NHAI not averse to PPP

November 7, 2013

Saikat Das |

SUMMARY- EPC route was adopted for projects that received or were expected to receive poor response in PPP bid
The column “Toll time for UPA” (FE, September 25, goo.gl/3yr40K) highlighted a few issues and included a commentary on the reported reluctance on the part of NHAI to follow the government policy of building highways through PPP. Here, I aim to clarify the issues raised in the column (in bold).NHAI is not keen on following government policy of building projects through PPP but wants to go back to the bad old cash contracts wherein NHAI engineers decide whether a road has been built properly and then release payments.

NHAI has awarded more than 150 projects on PPP since FY10 under the model concession agreement (MCA) and most of these are in various stages of implementation. However, since FY13, a large number of projects under PPP mode did not receive any response from the bidders. Seventeen projects on BOT (toll) and three projects on BOT (annuity) did not receive any response even though these projects were put to bid at least once, and even five times in some cases. The reason for poor or no response to the bids for BOT (toll) road projects is acute shortage of equity and over-leveraged and deeply stressed balance sheets of the prospective developers. Private equity funds and other players are not willing to fund the equity requirements of new or under-construction PPP projects. For want of suitable empowerment, NHAI is not able to proactively manage the concession agreements even in situations where the underlying conditions have undergone a drastic change. Even if NHAI gets bids in few BOT (toll) projects, it is likely to be sub-optimal. In such a stark backdrop, NHAI had proposed that all projects, where there has either been or there is likely to be poor or no response, should be taken up under EPC mode. However, NHAI is not against PPP and is still inviting bids on BOT (toll) basis in appropriate cases.

The contention that NHAI is planning to go back to the old EPC contract on item rate basis is misplaced. NHAI has adopted the EPC mode whereby the design and construction responsibility is assigned to the contractor for a lump-sum price and the monitoring and supervision is to be undertaken through a qualified firm selected through a transparent process as per the new EPC guidelines. In fact, India’s PPP success story is almost entirely attributable to NHAI which carried out over 240 highway projects through PPP mode.

Instead of junking privatisation process, NHAI can moot for higher VGF.

As per the MCA, VGF is limited to 40% of the TPC which is roughly equal to 50% of civil cost. Any further increase in VGF will undermine the private partnership in the project. There is a need for a judicious mix of PPP and EPC projects on the basis of viability and optimally roll out of projects available on shelf.


NHAI engineers’ insistence on more over-bridges instead of underpasses raises the cost as it does not make sense to make a 4/6 lane road go over an existing 2-lane structure.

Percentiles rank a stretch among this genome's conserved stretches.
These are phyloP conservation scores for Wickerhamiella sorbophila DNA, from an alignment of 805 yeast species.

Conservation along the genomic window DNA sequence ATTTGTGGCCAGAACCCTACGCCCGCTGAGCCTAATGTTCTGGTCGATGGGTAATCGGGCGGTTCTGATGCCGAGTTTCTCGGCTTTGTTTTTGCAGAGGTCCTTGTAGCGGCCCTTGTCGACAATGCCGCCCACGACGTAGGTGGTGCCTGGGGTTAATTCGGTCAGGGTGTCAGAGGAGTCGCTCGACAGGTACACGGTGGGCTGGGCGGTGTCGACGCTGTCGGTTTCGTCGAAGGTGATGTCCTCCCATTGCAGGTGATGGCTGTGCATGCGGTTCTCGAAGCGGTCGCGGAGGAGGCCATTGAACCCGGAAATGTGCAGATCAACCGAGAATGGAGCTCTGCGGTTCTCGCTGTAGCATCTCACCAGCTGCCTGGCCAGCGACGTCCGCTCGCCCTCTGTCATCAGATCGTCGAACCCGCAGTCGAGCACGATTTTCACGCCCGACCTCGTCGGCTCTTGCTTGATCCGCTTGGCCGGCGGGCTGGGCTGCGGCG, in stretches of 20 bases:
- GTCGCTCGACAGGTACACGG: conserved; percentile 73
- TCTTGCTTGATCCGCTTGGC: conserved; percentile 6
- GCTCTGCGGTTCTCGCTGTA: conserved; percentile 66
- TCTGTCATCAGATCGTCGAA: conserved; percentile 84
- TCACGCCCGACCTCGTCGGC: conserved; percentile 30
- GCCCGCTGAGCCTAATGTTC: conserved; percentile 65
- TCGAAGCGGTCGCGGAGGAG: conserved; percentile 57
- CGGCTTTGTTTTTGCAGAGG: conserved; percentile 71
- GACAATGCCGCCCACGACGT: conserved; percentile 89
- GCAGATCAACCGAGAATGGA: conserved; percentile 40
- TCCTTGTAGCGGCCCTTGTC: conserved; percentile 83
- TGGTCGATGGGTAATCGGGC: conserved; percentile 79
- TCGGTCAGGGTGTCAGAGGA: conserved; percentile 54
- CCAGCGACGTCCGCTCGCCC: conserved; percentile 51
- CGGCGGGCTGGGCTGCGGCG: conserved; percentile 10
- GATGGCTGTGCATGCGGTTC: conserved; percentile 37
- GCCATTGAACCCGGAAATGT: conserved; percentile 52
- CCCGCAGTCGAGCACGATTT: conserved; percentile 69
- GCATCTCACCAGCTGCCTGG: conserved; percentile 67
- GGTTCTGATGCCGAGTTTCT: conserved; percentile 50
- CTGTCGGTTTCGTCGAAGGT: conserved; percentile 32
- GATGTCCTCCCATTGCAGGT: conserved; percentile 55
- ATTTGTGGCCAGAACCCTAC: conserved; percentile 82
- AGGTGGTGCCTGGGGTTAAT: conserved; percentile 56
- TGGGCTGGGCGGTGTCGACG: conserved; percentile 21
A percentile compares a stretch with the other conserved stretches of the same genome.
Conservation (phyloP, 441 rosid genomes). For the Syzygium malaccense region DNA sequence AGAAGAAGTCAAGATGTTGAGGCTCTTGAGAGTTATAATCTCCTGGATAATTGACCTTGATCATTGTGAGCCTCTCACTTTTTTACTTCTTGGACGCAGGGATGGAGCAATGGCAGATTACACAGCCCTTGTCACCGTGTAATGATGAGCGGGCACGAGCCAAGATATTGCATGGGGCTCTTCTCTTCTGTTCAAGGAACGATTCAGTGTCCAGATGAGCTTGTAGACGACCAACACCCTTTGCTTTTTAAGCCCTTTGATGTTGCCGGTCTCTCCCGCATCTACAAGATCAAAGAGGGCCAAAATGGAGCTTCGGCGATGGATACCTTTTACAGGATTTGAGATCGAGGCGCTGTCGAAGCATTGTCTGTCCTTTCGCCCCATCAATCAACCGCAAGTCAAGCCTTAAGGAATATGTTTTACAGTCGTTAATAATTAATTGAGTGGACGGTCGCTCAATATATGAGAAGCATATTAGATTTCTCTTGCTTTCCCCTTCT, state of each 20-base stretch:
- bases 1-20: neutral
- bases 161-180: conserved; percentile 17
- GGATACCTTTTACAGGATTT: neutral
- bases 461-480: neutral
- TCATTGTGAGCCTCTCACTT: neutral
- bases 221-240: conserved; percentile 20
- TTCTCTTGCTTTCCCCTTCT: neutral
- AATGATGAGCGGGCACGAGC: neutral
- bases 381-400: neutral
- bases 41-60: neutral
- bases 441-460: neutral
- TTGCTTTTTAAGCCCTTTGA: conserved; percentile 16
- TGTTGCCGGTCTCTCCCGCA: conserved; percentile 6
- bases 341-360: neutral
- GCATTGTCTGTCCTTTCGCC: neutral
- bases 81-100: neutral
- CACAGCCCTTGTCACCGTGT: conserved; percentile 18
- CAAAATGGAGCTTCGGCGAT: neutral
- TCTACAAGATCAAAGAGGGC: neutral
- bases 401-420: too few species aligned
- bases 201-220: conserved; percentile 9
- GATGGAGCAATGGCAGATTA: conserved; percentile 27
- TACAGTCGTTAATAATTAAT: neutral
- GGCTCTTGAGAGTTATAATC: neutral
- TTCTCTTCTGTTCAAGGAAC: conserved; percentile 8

The myth that NHAI is insisting on sub-optimal solutions, providing overpasses (wherein the crossroad will go over the highway) instead of underpasses is not based on technical considerations but seems to be based on the experience of green-field motorways abroad without taking into account ground realities from an Indian perspective.


NHAI’s proposal for stopping toll collection during construction period of 4/6 lane projects shall increase financial stress to the developers.

Our proposal is based on experience, public perception and future perspective. During construction, many road diversions are created, resulting in a constraint of carriageway, hampering smooth flow of traffic. Taking advantage of the present MCA, the concessionaires, under the pretext of NHAI’s default on account of non-availability of land in isolated pockets, do not carry out the work with due diligence even on the available fronts. It was observed in most of the four- to six-lane projects that the concessionaire does not get any bonus from additional revenue for early completion of the project as toll collection commences from the date of commencement of construction.


NHAI need not counter-sign every loan refinancing, which is the crux of its dispute with IDFC on the Delhi-Gurgaon Expressway, as long as the amount it pays on termination of a project remains unchanged and the agreement to get a part of the upside toll once traffic on a road exceeds a certain target.

Breach of trust, hoodwinking concession agreements cannot be good business practice. However, the matter is sub-judice. As per the concession agreement, the concessionaire shall not make any modification to any of the project agreements without prior written consent of NHAI where the modification has or may have the effect of increasing or imposing any financial liability or obligation on NHAI in any manner. One cannot jump to any conclusion at this juncture.


The author is DGM, LA & coordination, NHAI



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